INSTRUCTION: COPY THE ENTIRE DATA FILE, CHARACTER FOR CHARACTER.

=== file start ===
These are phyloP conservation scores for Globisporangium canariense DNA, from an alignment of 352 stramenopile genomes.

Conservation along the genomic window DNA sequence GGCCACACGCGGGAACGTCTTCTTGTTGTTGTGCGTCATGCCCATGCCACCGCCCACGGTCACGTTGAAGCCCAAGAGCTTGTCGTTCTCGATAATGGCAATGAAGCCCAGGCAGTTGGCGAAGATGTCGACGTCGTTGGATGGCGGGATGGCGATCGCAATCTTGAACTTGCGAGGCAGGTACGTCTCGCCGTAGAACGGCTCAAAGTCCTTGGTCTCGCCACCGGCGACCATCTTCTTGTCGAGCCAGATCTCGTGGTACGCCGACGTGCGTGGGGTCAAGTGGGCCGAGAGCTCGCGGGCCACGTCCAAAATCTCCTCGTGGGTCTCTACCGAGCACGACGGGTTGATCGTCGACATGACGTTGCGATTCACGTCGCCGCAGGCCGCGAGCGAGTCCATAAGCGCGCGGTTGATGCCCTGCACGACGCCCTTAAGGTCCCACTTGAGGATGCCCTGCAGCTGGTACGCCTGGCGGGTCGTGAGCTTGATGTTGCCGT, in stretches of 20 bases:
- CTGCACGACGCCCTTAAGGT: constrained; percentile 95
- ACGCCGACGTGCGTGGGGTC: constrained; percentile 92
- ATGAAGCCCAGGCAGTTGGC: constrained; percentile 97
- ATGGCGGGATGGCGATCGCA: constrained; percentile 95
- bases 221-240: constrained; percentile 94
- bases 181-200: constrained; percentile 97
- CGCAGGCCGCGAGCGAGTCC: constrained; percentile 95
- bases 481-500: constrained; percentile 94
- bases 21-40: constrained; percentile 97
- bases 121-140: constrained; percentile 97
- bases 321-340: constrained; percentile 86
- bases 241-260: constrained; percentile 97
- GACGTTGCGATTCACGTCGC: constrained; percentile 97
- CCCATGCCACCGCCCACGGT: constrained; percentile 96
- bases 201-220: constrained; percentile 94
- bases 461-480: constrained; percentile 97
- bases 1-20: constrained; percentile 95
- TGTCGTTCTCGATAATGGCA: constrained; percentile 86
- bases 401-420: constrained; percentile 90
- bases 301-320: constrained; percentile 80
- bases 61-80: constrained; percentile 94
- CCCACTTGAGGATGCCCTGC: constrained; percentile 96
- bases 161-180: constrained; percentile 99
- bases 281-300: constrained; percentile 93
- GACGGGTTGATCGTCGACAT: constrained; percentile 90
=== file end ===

These are phyloP conservation scores for Globisporangium canariense DNA, from an alignment of 352 stramenopile genomes.

Conservation along the genomic window DNA sequence GGCCACACGCGGGAACGTCTTCTTGTTGTTGTGCGTCATGCCCATGCCACCGCCCACGGTCACGTTGAAGCCCAAGAGCTTGTCGTTCTCGATAATGGCAATGAAGCCCAGGCAGTTGGCGAAGATGTCGACGTCGTTGGATGGCGGGATGGCGATCGCAATCTTGAACTTGCGAGGCAGGTACGTCTCGCCGTAGAACGGCTCAAAGTCCTTGGTCTCGCCACCGGCGACCATCTTCTTGTCGAGCCAGATCTCGTGGTACGCCGACGTGCGTGGGGTCAAGTGGGCCGAGAGCTCGCGGGCCACGTCCAAAATCTCCTCGTGGGTCTCTACCGAGCACGACGGGTTGATCGTCGACATGACGTTGCGATTCACGTCGCCGCAGGCCGCGAGCGAGTCCATAAGCGCGCGGTTGATGCCCTGCACGACGCCCTTAAGGTCCCACTTGAGGATGCCCTGCAGCTGGTACGCCTGGCGGGTCGTGAGCTTGATGTTGCCGT, in stretches of 20 bases:
- CTGCACGACGCCCTTAAGGT: constrained; percentile 95
- ACGCCGACGTGCGTGGGGTC: constrained; percentile 92
- ATGAAGCCCAGGCAGTTGGC: constrained; percentile 97
- ATGGCGGGATGGCGATCGCA: constrained; percentile 95
- bases 221-240: constrained; percentile 94
- bases 181-200: constrained; percentile 97
- CGCAGGCCGCGAGCGAGTCC: constrained; percentile 95
- bases 481-500: constrained; percentile 94
- bases 21-40: constrained; percentile 97
- bases 121-140: constrained; percentile 97
- bases 321-340: constrained; percentile 86
- bases 241-260: constrained; percentile 97
- GACGTTGCGATTCACGTCGC: constrained; percentile 97
- CCCATGCCACCGCCCACGGT: constrained; percentile 96
- bases 201-220: constrained; percentile 94
- bases 461-480: constrained; percentile 97
- bases 1-20: constrained; percentile 95
- TGTCGTTCTCGATAATGGCA: constrained; percentile 86
- bases 401-420: constrained; percentile 90
- bases 301-320: constrained; percentile 80
- bases 61-80: constrained; percentile 94
- CCCACTTGAGGATGCCCTGC: constrained; percentile 96
- bases 161-180: constrained; percentile 99
- bases 281-300: constrained; percentile 93
- GACGGGTTGATCGTCGACAT: constrained; percentile 90